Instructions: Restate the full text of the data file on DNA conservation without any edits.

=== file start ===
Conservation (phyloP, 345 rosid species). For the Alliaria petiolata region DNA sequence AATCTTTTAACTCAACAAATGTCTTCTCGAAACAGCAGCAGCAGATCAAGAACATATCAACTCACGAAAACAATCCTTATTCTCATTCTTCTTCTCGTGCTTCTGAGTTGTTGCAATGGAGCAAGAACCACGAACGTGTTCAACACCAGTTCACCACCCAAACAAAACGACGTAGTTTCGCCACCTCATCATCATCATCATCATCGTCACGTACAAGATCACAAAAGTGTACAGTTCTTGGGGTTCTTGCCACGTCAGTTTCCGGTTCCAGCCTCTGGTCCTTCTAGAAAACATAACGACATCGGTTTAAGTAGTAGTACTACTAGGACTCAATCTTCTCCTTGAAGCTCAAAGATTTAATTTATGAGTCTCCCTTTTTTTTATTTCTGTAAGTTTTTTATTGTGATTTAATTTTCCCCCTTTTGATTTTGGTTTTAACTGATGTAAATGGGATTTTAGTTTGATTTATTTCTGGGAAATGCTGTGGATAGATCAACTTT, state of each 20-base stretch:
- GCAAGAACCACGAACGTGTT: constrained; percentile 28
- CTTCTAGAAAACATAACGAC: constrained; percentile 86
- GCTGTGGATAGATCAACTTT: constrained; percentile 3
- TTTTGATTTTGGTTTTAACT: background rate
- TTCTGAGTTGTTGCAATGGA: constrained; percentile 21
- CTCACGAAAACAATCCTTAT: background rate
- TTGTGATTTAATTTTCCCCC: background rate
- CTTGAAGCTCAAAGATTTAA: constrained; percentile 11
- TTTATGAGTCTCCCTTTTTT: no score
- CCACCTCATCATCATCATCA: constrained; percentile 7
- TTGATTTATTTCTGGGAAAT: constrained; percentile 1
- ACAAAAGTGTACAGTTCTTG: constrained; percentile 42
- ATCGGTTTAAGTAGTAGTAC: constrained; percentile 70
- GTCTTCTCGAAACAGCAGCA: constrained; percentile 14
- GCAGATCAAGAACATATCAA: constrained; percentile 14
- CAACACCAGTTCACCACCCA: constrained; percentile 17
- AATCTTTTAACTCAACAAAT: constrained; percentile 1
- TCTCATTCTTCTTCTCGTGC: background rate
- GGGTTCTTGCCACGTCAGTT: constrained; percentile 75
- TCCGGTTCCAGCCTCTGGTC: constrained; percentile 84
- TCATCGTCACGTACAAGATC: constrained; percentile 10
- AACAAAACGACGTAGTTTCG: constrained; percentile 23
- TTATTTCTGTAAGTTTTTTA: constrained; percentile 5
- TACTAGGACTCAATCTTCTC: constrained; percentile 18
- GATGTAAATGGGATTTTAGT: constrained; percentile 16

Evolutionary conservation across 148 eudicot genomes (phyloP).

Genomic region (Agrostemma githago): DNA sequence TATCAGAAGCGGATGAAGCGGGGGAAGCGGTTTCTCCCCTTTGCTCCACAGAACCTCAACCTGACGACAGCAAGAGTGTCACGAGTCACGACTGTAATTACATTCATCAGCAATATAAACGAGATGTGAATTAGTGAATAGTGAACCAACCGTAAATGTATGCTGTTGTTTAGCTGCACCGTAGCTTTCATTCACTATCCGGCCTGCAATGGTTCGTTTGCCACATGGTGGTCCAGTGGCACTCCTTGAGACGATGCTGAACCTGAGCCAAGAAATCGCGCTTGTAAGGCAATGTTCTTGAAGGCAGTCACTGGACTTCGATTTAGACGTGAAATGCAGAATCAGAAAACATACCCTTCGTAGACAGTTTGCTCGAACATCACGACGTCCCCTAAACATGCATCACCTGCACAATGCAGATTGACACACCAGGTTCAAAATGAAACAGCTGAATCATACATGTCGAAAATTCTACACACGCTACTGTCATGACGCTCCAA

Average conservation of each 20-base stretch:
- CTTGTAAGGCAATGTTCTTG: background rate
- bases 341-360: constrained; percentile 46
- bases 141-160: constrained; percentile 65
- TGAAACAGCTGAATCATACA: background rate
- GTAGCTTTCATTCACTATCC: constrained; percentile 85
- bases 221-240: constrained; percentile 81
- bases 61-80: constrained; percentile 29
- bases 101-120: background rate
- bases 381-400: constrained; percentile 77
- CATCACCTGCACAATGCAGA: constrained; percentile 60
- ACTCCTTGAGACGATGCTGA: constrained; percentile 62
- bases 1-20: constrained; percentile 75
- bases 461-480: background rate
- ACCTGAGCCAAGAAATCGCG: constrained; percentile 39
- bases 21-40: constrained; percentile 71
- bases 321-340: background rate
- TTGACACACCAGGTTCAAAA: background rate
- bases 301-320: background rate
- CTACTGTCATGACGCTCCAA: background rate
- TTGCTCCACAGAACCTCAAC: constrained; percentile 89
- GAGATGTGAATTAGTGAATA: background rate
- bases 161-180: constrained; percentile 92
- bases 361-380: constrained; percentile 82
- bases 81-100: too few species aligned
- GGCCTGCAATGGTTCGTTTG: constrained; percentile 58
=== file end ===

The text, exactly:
Conservation (phyloP, 345 rosid species). For the Alliaria petiolata region DNA sequence AATCTTTTAACTCAACAAATGTCTTCTCGAAACAGCAGCAGCAGATCAAGAACATATCAACTCACGAAAACAATCCTTATTCTCATTCTTCTTCTCGTGCTTCTGAGTTGTTGCAATGGAGCAAGAACCACGAACGTGTTCAACACCAGTTCACCACCCAAACAAAACGACGTAGTTTCGCCACCTCATCATCATCATCATCATCGTCACGTACAAGATCACAAAAGTGTACAGTTCTTGGGGTTCTTGCCACGTCAGTTTCCGGTTCCAGCCTCTGGTCCTTCTAGAAAACATAACGACATCGGTTTAAGTAGTAGTACTACTAGGACTCAATCTTCTCCTTGAAGCTCAAAGATTTAATTTATGAGTCTCCCTTTTTTTTATTTCTGTAAGTTTTTTATTGTGATTTAATTTTCCCCCTTTTGATTTTGGTTTTAACTGATGTAAATGGGATTTTAGTTTGATTTATTTCTGGGAAATGCTGTGGATAGATCAACTTT, state of each 20-base stretch:
- GCAAGAACCACGAACGTGTT: constrained; percentile 28
- CTTCTAGAAAACATAACGAC: constrained; percentile 86
- GCTGTGGATAGATCAACTTT: constrained; percentile 3
- TTTTGATTTTGGTTTTAACT: background rate
- TTCTGAGTTGTTGCAATGGA: constrained; percentile 21
- CTCACGAAAACAATCCTTAT: background rate
- TTGTGATTTAATTTTCCCCC: background rate
- CTTGAAGCTCAAAGATTTAA: constrained; percentile 11
- TTTATGAGTCTCCCTTTTTT: no score
- CCACCTCATCATCATCATCA: constrained; percentile 7
- TTGATTTATTTCTGGGAAAT: constrained; percentile 1
- ACAAAAGTGTACAGTTCTTG: constrained; percentile 42
- ATCGGTTTAAGTAGTAGTAC: constrained; percentile 70
- GTCTTCTCGAAACAGCAGCA: constrained; percentile 14
- GCAGATCAAGAACATATCAA: constrained; percentile 14
- CAACACCAGTTCACCACCCA: constrained; percentile 17
- AATCTTTTAACTCAACAAAT: constrained; percentile 1
- TCTCATTCTTCTTCTCGTGC: background rate
- GGGTTCTTGCCACGTCAGTT: constrained; percentile 75
- TCCGGTTCCAGCCTCTGGTC: constrained; percentile 84
- TCATCGTCACGTACAAGATC: constrained; percentile 10
- AACAAAACGACGTAGTTTCG: constrained; percentile 23
- TTATTTCTGTAAGTTTTTTA: constrained; percentile 5
- TACTAGGACTCAATCTTCTC: constrained; percentile 18
- GATGTAAATGGGATTTTAGT: constrained; percentile 16

Evolutionary conservation across 148 eudicot genomes (phyloP).

Genomic region (Agrostemma githago): DNA sequence TATCAGAAGCGGATGAAGCGGGGGAAGCGGTTTCTCCCCTTTGCTCCACAGAACCTCAACCTGACGACAGCAAGAGTGTCACGAGTCACGACTGTAATTACATTCATCAGCAATATAAACGAGATGTGAATTAGTGAATAGTGAACCAACCGTAAATGTATGCTGTTGTTTAGCTGCACCGTAGCTTTCATTCACTATCCGGCCTGCAATGGTTCGTTTGCCACATGGTGGTCCAGTGGCACTCCTTGAGACGATGCTGAACCTGAGCCAAGAAATCGCGCTTGTAAGGCAATGTTCTTGAAGGCAGTCACTGGACTTCGATTTAGACGTGAAATGCAGAATCAGAAAACATACCCTTCGTAGACAGTTTGCTCGAACATCACGACGTCCCCTAAACATGCATCACCTGCACAATGCAGATTGACACACCAGGTTCAAAATGAAACAGCTGAATCATACATGTCGAAAATTCTACACACGCTACTGTCATGACGCTCCAA

Average conservation of each 20-base stretch:
- CTTGTAAGGCAATGTTCTTG: background rate
- bases 341-360: constrained; percentile 46
- bases 141-160: constrained; percentile 65
- TGAAACAGCTGAATCATACA: background rate
- GTAGCTTTCATTCACTATCC: constrained; percentile 85
- bases 221-240: constrained; percentile 81
- bases 61-80: constrained; percentile 29
- bases 101-120: background rate
- bases 381-400: constrained; percentile 77
- CATCACCTGCACAATGCAGA: constrained; percentile 60
- ACTCCTTGAGACGATGCTGA: constrained; percentile 62
- bases 1-20: constrained; percentile 75
- bases 461-480: background rate
- ACCTGAGCCAAGAAATCGCG: constrained; percentile 39
- bases 21-40: constrained; percentile 71
- bases 321-340: background rate
- TTGACACACCAGGTTCAAAA: background rate
- bases 301-320: background rate
- CTACTGTCATGACGCTCCAA: background rate
- TTGCTCCACAGAACCTCAAC: constrained; percentile 89
- GAGATGTGAATTAGTGAATA: background rate
- bases 161-180: constrained; percentile 92
- bases 361-380: constrained; percentile 82
- bases 81-100: too few species aligned
- GGCCTGCAATGGTTCGTTTG: constrained; percentile 58